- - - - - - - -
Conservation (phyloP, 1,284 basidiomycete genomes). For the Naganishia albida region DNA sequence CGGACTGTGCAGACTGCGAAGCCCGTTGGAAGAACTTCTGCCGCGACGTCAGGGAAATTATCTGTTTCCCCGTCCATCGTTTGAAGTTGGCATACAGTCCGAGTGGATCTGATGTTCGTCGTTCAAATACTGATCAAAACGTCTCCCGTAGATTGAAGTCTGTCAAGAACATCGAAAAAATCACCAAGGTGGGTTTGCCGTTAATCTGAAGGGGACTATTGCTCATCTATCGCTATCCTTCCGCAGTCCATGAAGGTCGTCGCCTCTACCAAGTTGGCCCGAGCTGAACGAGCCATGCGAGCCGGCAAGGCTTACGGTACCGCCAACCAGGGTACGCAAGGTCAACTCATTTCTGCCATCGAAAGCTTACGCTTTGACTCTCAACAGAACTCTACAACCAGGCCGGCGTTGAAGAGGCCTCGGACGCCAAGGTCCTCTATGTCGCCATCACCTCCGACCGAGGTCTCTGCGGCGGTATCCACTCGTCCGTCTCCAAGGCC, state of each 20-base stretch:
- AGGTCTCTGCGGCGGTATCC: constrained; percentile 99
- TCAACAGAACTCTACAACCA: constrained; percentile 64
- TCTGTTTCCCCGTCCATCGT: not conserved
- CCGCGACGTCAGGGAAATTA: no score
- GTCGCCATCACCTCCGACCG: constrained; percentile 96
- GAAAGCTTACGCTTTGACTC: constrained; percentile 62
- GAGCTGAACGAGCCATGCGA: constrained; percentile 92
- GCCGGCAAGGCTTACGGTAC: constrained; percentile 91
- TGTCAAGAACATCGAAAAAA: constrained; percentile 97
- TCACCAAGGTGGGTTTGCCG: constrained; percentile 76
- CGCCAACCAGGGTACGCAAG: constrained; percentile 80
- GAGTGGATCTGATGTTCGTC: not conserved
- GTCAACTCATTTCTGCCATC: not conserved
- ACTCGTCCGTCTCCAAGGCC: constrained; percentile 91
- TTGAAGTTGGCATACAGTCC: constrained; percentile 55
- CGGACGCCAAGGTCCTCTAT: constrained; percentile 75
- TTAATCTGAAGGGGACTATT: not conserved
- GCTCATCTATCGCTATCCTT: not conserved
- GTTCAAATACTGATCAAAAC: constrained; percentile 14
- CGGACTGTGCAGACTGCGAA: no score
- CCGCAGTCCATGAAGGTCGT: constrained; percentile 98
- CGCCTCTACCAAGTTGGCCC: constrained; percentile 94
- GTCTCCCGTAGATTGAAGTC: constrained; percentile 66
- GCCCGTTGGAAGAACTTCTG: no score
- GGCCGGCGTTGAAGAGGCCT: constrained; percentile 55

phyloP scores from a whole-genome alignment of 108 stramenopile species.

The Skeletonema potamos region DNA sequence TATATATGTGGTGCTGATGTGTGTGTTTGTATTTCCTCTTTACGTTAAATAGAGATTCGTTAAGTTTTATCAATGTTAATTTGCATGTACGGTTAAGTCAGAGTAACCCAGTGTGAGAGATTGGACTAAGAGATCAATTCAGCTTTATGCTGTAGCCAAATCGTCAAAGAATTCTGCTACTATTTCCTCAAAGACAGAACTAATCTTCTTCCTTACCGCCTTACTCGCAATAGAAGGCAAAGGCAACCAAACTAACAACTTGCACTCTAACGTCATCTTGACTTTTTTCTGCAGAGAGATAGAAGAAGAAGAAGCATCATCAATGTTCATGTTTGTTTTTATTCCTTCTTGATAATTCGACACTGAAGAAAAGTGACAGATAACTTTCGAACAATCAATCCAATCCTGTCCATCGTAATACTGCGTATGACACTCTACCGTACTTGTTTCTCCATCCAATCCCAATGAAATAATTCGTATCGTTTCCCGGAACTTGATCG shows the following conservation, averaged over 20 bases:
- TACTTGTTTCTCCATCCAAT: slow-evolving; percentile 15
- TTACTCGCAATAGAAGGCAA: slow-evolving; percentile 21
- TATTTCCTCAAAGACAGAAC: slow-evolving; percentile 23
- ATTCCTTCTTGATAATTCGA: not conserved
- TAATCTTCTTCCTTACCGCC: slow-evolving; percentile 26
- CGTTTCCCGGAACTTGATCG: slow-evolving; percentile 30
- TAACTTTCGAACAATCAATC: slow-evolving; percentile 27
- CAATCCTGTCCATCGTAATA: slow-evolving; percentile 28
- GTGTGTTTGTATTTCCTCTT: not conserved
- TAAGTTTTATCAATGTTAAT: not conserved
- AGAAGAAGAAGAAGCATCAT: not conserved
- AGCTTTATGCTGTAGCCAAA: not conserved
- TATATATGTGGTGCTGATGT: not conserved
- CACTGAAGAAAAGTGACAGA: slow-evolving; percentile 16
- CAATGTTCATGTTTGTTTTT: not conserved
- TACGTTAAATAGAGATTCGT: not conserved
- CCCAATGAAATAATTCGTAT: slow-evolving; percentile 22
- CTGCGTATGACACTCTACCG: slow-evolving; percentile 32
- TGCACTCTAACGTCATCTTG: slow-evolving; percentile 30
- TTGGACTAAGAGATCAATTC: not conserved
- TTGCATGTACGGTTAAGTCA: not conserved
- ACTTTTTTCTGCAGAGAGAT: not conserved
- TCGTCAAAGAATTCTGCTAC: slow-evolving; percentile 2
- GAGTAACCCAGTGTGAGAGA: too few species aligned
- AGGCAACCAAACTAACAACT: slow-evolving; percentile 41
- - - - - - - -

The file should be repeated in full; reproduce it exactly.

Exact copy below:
Conservation (phyloP, 1,284 basidiomycete genomes). For the Naganishia albida region DNA sequence CGGACTGTGCAGACTGCGAAGCCCGTTGGAAGAACTTCTGCCGCGACGTCAGGGAAATTATCTGTTTCCCCGTCCATCGTTTGAAGTTGGCATACAGTCCGAGTGGATCTGATGTTCGTCGTTCAAATACTGATCAAAACGTCTCCCGTAGATTGAAGTCTGTCAAGAACATCGAAAAAATCACCAAGGTGGGTTTGCCGTTAATCTGAAGGGGACTATTGCTCATCTATCGCTATCCTTCCGCAGTCCATGAAGGTCGTCGCCTCTACCAAGTTGGCCCGAGCTGAACGAGCCATGCGAGCCGGCAAGGCTTACGGTACCGCCAACCAGGGTACGCAAGGTCAACTCATTTCTGCCATCGAAAGCTTACGCTTTGACTCTCAACAGAACTCTACAACCAGGCCGGCGTTGAAGAGGCCTCGGACGCCAAGGTCCTCTATGTCGCCATCACCTCCGACCGAGGTCTCTGCGGCGGTATCCACTCGTCCGTCTCCAAGGCC, state of each 20-base stretch:
- AGGTCTCTGCGGCGGTATCC: constrained; percentile 99
- TCAACAGAACTCTACAACCA: constrained; percentile 64
- TCTGTTTCCCCGTCCATCGT: not conserved
- CCGCGACGTCAGGGAAATTA: no score
- GTCGCCATCACCTCCGACCG: constrained; percentile 96
- GAAAGCTTACGCTTTGACTC: constrained; percentile 62
- GAGCTGAACGAGCCATGCGA: constrained; percentile 92
- GCCGGCAAGGCTTACGGTAC: constrained; percentile 91
- TGTCAAGAACATCGAAAAAA: constrained; percentile 97
- TCACCAAGGTGGGTTTGCCG: constrained; percentile 76
- CGCCAACCAGGGTACGCAAG: constrained; percentile 80
- GAGTGGATCTGATGTTCGTC: not conserved
- GTCAACTCATTTCTGCCATC: not conserved
- ACTCGTCCGTCTCCAAGGCC: constrained; percentile 91
- TTGAAGTTGGCATACAGTCC: constrained; percentile 55
- CGGACGCCAAGGTCCTCTAT: constrained; percentile 75
- TTAATCTGAAGGGGACTATT: not conserved
- GCTCATCTATCGCTATCCTT: not conserved
- GTTCAAATACTGATCAAAAC: constrained; percentile 14
- CGGACTGTGCAGACTGCGAA: no score
- CCGCAGTCCATGAAGGTCGT: constrained; percentile 98
- CGCCTCTACCAAGTTGGCCC: constrained; percentile 94
- GTCTCCCGTAGATTGAAGTC: constrained; percentile 66
- GCCCGTTGGAAGAACTTCTG: no score
- GGCCGGCGTTGAAGAGGCCT: constrained; percentile 55

phyloP scores from a whole-genome alignment of 108 stramenopile species.

The Skeletonema potamos region DNA sequence TATATATGTGGTGCTGATGTGTGTGTTTGTATTTCCTCTTTACGTTAAATAGAGATTCGTTAAGTTTTATCAATGTTAATTTGCATGTACGGTTAAGTCAGAGTAACCCAGTGTGAGAGATTGGACTAAGAGATCAATTCAGCTTTATGCTGTAGCCAAATCGTCAAAGAATTCTGCTACTATTTCCTCAAAGACAGAACTAATCTTCTTCCTTACCGCCTTACTCGCAATAGAAGGCAAAGGCAACCAAACTAACAACTTGCACTCTAACGTCATCTTGACTTTTTTCTGCAGAGAGATAGAAGAAGAAGAAGCATCATCAATGTTCATGTTTGTTTTTATTCCTTCTTGATAATTCGACACTGAAGAAAAGTGACAGATAACTTTCGAACAATCAATCCAATCCTGTCCATCGTAATACTGCGTATGACACTCTACCGTACTTGTTTCTCCATCCAATCCCAATGAAATAATTCGTATCGTTTCCCGGAACTTGATCG shows the following conservation, averaged over 20 bases:
- TACTTGTTTCTCCATCCAAT: slow-evolving; percentile 15
- TTACTCGCAATAGAAGGCAA: slow-evolving; percentile 21
- TATTTCCTCAAAGACAGAAC: slow-evolving; percentile 23
- ATTCCTTCTTGATAATTCGA: not conserved
- TAATCTTCTTCCTTACCGCC: slow-evolving; percentile 26
- CGTTTCCCGGAACTTGATCG: slow-evolving; percentile 30
- TAACTTTCGAACAATCAATC: slow-evolving; percentile 27
- CAATCCTGTCCATCGTAATA: slow-evolving; percentile 28
- GTGTGTTTGTATTTCCTCTT: not conserved
- TAAGTTTTATCAATGTTAAT: not conserved
- AGAAGAAGAAGAAGCATCAT: not conserved
- AGCTTTATGCTGTAGCCAAA: not conserved
- TATATATGTGGTGCTGATGT: not conserved
- CACTGAAGAAAAGTGACAGA: slow-evolving; percentile 16
- CAATGTTCATGTTTGTTTTT: not conserved
- TACGTTAAATAGAGATTCGT: not conserved
- CCCAATGAAATAATTCGTAT: slow-evolving; percentile 22
- CTGCGTATGACACTCTACCG: slow-evolving; percentile 32
- TGCACTCTAACGTCATCTTG: slow-evolving; percentile 30
- TTGGACTAAGAGATCAATTC: not conserved
- TTGCATGTACGGTTAAGTCA: not conserved
- ACTTTTTTCTGCAGAGAGAT: not conserved
- TCGTCAAAGAATTCTGCTAC: slow-evolving; percentile 2
- GAGTAACCCAGTGTGAGAGA: too few species aligned
- AGGCAACCAAACTAACAACT: slow-evolving; percentile 41